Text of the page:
AVademics by Joshua Stackhouse
I’ve been hearing a lot of talk lately about certifications in the AV industry. Some believe they’re critical to the growth of our industry, some believe they’re a piecemeal solution to a bigger problem, a lack of formal academics. It is my belief that both parties have a lot of merit to their respective views, but both fall short of the big picture.
The future of education in our industry will look very similar to an electrician or engineer. Formal academics will become increasingly more common as the systems which we work with become increasingly more complex. Installers will go to school to learn their trade and then get certified just as electricians do. System designers will have formal degrees not entirely unlike a traditional architect in “AV Engineering”, a mixture of both structural and electrical engineering.
I’d like to take just a moment to point out that in less than one month I’ll be graduating with an Associates of Applied Science in Electronics and Audio/Visual Systems. Upon graduating I will have spent an intensive 18 months of my life learning everything from principles and methods of building construction to electronic circuit analysis and every basic AV principle in between. So when I make this prediction I speak from an understanding of how powerful formal AV education is and how it will shape the future of our industry.
Which leaves me pondering, if very few other people in the industry have formal academic training in AV, what then is the value of my degree? Mind you this is not a judgement of the quality of my education, but rather a question about the recognition of its value by industry professionals. Since many in the industry have not yet heard about such a thing, then what does that mean for me as a professional? Does my degree mean anything to people in the industry?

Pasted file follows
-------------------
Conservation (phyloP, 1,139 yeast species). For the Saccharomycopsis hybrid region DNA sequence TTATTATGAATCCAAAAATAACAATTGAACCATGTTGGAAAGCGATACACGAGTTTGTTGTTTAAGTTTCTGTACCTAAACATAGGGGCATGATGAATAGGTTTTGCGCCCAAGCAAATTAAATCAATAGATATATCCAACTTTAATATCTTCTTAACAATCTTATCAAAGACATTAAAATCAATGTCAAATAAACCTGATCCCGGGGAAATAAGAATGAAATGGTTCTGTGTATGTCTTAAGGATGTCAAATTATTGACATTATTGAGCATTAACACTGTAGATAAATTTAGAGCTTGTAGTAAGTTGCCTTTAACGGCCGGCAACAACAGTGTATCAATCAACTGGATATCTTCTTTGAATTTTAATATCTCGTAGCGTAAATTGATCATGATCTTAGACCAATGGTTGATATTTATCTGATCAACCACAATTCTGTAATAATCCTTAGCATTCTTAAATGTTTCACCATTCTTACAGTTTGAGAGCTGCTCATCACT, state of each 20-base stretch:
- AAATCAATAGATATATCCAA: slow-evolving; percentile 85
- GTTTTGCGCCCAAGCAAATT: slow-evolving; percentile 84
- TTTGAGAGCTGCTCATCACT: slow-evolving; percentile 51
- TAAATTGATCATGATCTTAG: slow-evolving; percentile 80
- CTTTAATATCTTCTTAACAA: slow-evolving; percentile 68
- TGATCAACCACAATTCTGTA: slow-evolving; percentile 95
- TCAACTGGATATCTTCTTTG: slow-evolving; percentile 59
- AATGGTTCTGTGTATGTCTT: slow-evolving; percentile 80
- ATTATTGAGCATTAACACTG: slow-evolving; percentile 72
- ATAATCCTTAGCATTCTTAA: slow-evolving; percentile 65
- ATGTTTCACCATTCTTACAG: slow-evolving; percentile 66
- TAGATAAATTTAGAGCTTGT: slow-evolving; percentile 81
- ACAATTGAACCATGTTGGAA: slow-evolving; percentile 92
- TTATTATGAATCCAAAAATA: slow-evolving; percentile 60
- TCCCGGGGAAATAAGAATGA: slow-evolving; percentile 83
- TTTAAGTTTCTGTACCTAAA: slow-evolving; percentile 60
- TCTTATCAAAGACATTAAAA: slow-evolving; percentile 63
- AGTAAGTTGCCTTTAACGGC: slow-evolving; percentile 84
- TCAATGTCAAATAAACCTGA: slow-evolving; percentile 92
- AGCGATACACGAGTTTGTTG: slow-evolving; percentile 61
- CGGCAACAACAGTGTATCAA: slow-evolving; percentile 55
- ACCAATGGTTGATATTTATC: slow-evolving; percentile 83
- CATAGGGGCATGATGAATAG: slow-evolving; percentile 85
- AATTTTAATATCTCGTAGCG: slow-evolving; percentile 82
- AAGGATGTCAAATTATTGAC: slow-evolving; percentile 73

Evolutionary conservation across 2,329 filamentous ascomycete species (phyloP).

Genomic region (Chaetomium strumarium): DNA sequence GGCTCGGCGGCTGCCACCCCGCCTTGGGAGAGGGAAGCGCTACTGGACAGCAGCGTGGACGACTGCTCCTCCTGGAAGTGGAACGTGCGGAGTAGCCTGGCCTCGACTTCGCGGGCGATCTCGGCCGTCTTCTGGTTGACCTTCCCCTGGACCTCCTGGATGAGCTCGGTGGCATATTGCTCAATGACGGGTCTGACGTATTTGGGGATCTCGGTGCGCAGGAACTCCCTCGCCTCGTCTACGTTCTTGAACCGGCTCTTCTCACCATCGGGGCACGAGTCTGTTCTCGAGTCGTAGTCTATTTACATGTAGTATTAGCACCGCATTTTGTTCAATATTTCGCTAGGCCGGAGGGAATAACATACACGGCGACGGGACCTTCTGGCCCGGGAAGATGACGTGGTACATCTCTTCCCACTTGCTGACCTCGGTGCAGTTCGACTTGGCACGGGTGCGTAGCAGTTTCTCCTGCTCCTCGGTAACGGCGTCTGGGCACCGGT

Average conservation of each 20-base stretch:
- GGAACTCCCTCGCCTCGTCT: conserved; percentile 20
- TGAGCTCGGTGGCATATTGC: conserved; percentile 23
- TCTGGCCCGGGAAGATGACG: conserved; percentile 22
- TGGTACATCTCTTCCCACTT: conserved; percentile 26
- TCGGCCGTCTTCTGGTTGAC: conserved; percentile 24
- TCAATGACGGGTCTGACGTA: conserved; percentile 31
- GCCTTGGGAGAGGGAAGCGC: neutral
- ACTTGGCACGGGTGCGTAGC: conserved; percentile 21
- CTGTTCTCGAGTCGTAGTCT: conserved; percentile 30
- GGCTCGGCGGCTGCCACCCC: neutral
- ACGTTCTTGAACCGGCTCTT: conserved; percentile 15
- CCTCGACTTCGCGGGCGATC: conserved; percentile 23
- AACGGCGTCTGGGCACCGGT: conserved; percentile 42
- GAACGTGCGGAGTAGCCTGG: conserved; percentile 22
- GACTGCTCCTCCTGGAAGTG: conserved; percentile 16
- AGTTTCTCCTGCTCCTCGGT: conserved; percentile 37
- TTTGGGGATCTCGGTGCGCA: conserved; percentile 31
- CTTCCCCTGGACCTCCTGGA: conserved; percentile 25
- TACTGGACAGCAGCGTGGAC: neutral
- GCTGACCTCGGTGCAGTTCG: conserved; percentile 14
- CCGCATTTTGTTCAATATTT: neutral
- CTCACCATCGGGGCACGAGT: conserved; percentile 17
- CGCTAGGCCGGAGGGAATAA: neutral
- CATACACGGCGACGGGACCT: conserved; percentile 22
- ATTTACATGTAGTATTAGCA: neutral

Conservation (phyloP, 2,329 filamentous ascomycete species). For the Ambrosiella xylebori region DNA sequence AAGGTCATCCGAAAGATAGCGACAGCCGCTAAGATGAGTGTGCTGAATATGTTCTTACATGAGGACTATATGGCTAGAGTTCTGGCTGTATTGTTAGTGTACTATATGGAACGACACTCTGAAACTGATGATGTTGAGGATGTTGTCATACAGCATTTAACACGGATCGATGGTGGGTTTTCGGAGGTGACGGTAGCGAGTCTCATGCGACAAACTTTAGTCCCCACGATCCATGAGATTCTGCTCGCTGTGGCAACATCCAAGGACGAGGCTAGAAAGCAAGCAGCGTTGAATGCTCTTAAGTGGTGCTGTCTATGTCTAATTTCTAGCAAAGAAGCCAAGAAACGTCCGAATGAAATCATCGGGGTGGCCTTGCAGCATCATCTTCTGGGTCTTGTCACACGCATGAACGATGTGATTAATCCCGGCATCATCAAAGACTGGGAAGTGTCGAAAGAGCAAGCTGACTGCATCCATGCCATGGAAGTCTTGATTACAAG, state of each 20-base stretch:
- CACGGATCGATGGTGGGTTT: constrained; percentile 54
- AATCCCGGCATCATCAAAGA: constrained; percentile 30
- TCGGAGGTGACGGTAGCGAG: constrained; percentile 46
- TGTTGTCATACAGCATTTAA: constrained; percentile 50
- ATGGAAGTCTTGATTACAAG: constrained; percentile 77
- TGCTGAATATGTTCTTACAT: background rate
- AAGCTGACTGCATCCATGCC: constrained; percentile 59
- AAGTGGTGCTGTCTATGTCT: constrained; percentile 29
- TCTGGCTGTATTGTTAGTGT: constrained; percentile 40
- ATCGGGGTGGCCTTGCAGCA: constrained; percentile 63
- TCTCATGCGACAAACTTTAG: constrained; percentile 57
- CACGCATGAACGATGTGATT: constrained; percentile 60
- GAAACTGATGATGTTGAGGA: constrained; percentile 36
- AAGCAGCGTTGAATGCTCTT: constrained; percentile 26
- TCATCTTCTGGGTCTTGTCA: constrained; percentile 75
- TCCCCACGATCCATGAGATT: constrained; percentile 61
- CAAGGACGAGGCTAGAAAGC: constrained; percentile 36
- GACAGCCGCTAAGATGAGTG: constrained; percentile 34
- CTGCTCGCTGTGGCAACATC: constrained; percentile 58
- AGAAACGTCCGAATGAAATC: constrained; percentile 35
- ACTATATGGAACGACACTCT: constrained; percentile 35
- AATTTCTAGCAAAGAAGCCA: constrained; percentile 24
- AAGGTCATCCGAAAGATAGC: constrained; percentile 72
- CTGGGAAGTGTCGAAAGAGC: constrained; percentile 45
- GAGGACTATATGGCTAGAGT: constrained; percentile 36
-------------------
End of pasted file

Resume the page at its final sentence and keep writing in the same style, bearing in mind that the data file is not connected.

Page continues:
As it turns out, yes…yes it does have meaning. However, that meaning isn’t exactly obvious. To really understand requires a bit of explanation.
I have dedicated 18 months of my life to learning the science behind AV, the electronics that makes them tick, how these systems are installed, and how to design them. The depth of my knowledge surpasses that of an average apprentice. I could walk on to any of a dozen different AV or Low-Voltage job sites and easily follow the instruction of a veteran with little guidance.
The simple fact remains, however, that my actual hands on experience with many of the things I have learned is somewhat limited, which places me in this awkward position to be more than a noob but less than an expert.
Which is precisely where I want to be. You see I’m not actually following in the traditional path of career development. While many, indeed if not most, AV guys and gals started with an interest in AV and learned as they went along, I went to school first and have a rich understanding of not only the systems themselves but also the industry before even making my career debut.
Which leads me to this conclusion. The days where just any guy with a van can pull up to your house, pull some cable in your home and call himself an installer is gone like the dinosaurs. For this industry to continue its growth the level of skill necessary for installers and designers must grow with it.
This is not an easy task, and companies who want to succeed will need to increase the knowledge of their employees to beyond mere certifications. They will need people who are highly trained professionals, no different from a doctor or master electrician. It is here where our esteemed industry veterans must step up to the challenge of working with institutions of higher learning to create formal academics. This is how my program was created and only by doing so can the next generation of AV professionals be born.
This second generation AV professional, or AV Pro v2.0, isn’t coming, he and she are here already. Which is precisely where persons such as myself with a formal academic background come into the picture. It is my hope that this blog post serve as a wakeup call to the veteran AV professionals. Look to programs such as the one I am graduating from as inspiration and source material. Take your own approach, talk to your local higher-ed institutions and make something happen. Combine this with the efforts of organizations such as InfoComm and it’s certifications and I promise you that our industry will flourish. So, what are you waiting for Mr. Veteran AV Guy, don’t you have some phone calls to make?